At weapons schools, instructors are constantly improving themselves as they relentlessly train and evaluate their students. The point is, whatever the school or program, if you want to master some subject or skill set, go teach it. But that word, "teach," immediately conjures up that tired maxim, "Those who can't do, teach." While I of course disagree with this statement, it wouldn't exist if it didn't resonate with at least some people.

Unfortunately, too many people have had bad experiences with instructors who either didn't care about what they were teaching, didn't know about what they were teaching, or who were simply too long removed from their subject to be relevant.
To combat this "those who can't do, teach" stereotype, we need to continue to get the most capable Airmen into instructor positions. This idea is clearly a priority of the Air Force, as evidenced by a memo from General Norton A. Schwartz, former chief of staff of the Air Force, to all Airmen dated  March  8, 2012 in which he wrote, "We must capitalize on the expertise and leadership of our very best Airmen by placing them in critical training and education roles across the Air Force ... Our instructors must bring operational experience to training and education to be credible role models for our airmen."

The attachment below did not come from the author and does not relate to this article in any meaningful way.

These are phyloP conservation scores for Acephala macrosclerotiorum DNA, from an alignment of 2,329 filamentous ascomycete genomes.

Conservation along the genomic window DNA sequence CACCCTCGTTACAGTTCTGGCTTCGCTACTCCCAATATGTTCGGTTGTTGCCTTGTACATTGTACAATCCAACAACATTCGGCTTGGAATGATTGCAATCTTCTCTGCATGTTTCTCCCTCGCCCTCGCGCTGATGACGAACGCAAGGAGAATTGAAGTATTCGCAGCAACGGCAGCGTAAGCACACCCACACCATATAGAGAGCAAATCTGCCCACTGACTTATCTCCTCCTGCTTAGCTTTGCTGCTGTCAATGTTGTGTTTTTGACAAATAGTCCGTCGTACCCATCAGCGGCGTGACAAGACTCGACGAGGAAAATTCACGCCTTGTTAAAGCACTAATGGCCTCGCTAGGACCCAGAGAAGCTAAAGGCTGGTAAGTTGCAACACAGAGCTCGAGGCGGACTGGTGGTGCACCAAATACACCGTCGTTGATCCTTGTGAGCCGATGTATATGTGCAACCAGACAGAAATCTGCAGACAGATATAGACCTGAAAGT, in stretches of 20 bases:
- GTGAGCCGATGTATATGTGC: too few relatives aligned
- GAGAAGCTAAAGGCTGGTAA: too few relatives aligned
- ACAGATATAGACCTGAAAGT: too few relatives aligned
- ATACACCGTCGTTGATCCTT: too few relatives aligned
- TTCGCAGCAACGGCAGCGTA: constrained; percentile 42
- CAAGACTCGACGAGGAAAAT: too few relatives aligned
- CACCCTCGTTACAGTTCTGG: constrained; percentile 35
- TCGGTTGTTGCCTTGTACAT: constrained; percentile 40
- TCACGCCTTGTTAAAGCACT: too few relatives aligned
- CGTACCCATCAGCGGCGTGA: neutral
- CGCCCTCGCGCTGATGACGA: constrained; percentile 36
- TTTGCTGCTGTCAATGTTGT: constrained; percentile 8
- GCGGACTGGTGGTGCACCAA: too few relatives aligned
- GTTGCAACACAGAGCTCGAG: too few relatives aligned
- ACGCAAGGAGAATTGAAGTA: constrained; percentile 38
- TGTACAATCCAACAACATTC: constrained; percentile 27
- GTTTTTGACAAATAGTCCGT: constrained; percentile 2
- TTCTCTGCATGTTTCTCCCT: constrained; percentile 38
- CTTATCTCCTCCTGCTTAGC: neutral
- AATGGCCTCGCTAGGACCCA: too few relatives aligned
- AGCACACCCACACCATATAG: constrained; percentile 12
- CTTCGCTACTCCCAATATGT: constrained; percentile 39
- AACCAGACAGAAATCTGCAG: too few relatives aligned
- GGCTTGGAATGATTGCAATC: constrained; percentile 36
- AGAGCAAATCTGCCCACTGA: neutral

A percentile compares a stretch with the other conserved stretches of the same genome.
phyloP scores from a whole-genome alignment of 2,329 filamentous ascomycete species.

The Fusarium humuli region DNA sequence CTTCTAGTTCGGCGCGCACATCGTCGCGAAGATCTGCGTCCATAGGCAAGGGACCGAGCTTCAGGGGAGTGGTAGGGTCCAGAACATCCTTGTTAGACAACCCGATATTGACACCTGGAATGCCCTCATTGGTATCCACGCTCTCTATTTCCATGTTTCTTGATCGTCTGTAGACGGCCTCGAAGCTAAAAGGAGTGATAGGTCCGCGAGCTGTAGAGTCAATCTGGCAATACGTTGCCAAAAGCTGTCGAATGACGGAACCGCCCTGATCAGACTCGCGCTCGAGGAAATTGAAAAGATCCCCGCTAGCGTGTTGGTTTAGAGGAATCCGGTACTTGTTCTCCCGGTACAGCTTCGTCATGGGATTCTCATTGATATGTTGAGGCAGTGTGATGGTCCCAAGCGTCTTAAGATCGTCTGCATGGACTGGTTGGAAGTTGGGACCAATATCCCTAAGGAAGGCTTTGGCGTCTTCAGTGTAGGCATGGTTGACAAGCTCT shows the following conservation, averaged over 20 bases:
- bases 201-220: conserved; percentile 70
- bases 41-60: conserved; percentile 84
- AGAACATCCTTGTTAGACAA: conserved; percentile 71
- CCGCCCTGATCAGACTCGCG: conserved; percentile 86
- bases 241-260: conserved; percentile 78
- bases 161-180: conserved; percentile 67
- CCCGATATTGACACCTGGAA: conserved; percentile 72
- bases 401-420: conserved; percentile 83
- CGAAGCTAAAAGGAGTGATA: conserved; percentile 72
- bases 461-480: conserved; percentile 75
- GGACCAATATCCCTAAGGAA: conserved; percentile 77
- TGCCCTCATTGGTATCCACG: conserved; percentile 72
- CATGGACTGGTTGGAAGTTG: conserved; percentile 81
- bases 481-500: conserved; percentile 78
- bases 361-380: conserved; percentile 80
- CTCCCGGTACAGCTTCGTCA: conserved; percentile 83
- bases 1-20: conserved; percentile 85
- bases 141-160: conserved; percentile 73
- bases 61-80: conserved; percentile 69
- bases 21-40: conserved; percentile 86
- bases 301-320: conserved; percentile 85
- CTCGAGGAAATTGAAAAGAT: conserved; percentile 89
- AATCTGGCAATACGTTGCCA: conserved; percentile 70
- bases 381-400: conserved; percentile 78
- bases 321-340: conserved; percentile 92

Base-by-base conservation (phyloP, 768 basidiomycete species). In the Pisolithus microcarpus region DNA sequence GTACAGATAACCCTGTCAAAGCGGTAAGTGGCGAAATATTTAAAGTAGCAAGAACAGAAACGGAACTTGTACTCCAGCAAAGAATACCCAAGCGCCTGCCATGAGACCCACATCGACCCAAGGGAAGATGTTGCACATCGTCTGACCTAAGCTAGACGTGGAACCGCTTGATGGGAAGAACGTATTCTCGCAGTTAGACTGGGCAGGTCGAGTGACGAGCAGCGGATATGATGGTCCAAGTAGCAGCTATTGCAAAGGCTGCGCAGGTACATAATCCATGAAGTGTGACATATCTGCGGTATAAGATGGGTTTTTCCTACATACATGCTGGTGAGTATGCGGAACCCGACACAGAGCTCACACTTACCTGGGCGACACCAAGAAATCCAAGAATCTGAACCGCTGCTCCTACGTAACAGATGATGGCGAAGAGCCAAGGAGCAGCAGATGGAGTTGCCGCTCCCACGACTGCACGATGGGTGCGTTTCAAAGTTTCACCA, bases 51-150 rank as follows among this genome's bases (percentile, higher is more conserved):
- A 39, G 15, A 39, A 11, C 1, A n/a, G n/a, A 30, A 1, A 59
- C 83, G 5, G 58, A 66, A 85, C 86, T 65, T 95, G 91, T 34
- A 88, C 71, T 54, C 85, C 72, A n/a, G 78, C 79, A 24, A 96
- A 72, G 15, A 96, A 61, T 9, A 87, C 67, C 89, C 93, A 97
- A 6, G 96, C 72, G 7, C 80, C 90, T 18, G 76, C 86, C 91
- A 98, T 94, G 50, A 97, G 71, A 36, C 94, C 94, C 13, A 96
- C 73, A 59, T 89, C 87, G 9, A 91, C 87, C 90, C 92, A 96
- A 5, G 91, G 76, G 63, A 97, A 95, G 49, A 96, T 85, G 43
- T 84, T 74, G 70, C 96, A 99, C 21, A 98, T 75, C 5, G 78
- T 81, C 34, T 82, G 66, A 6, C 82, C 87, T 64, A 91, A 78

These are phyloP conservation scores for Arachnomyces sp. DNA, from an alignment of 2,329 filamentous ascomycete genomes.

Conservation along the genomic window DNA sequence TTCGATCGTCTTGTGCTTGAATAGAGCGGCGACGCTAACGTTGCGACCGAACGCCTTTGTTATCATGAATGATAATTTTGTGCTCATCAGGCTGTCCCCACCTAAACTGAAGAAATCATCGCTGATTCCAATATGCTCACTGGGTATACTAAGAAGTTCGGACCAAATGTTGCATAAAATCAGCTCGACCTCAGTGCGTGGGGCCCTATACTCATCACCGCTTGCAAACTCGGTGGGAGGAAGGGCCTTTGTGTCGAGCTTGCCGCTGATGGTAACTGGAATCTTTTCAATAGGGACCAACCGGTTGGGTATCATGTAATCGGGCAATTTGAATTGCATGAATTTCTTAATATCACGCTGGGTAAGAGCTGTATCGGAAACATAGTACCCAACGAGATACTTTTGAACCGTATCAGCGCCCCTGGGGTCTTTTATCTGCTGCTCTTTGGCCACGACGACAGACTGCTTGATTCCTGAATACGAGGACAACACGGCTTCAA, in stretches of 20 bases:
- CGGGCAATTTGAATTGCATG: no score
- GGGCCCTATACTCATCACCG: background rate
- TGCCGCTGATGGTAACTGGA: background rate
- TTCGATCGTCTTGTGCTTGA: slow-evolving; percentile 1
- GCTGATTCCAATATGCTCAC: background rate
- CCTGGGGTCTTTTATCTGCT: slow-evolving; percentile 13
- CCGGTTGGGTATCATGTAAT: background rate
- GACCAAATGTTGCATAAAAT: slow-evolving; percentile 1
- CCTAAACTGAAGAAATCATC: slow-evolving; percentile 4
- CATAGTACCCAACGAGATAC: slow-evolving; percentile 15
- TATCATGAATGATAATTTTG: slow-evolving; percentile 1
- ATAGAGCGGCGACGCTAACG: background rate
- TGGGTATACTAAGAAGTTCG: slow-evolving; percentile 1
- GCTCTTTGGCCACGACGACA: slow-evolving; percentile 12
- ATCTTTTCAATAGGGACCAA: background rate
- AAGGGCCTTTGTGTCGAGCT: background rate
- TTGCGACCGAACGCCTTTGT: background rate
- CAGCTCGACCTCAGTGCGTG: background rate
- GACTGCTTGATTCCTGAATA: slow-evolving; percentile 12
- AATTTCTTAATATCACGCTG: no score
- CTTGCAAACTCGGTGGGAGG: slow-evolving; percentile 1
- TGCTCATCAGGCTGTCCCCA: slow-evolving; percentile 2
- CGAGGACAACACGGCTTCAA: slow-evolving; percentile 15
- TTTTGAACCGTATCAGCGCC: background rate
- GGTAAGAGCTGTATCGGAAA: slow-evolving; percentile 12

To heed the CSAF's words, we need the best among us to step up and instruct. You earned a fire-wall 5 EPR and a STEP to staff sergeant? Great, now turn around and raise up the next generation behind you. You just got a Bronze Star for some amazing actions down range? Awesome, now use that to build credibility as an instructor with your students. We need sharp Airmen to step up and take on the immense responsibility of becoming an instructor.

The Airmen behind us are craving leadership, and all those successes we've had are much more meaningful if they are used to help develop the Airmen around us. In the end, we only get one Air Force career, and it is up to us to spend it wisely. Being a good instructor is by no means an easy job, but it is one of the most rewarding you will likely find in today's Air Force.
Instructor duty can refresh that sense of "service before self" that can sometimes become lost in the grind of our routine jobs. It will force you to learn more about your craft that you ever knew before.

And perhaps most importantly, it fulfills a duty we all have in raising up the next generation of Airmen.

2/25/2016 2:41:47 PM ET
This article was instrumental in influencing my speech to my peers during NCOA. Seeing the significant impact of Military Instructors reminiscing back to my youth of instructorsteachers who had the drive passion and yearning to pass down a Legacy of Honor in instilling the Core Values through rigorous yet rewarding instructions made me appreciate and contemplate my role as a supervisor in any capacity. It is indeed to grow more leaders. Thank you for sharing.
TSgt K Raymond, NC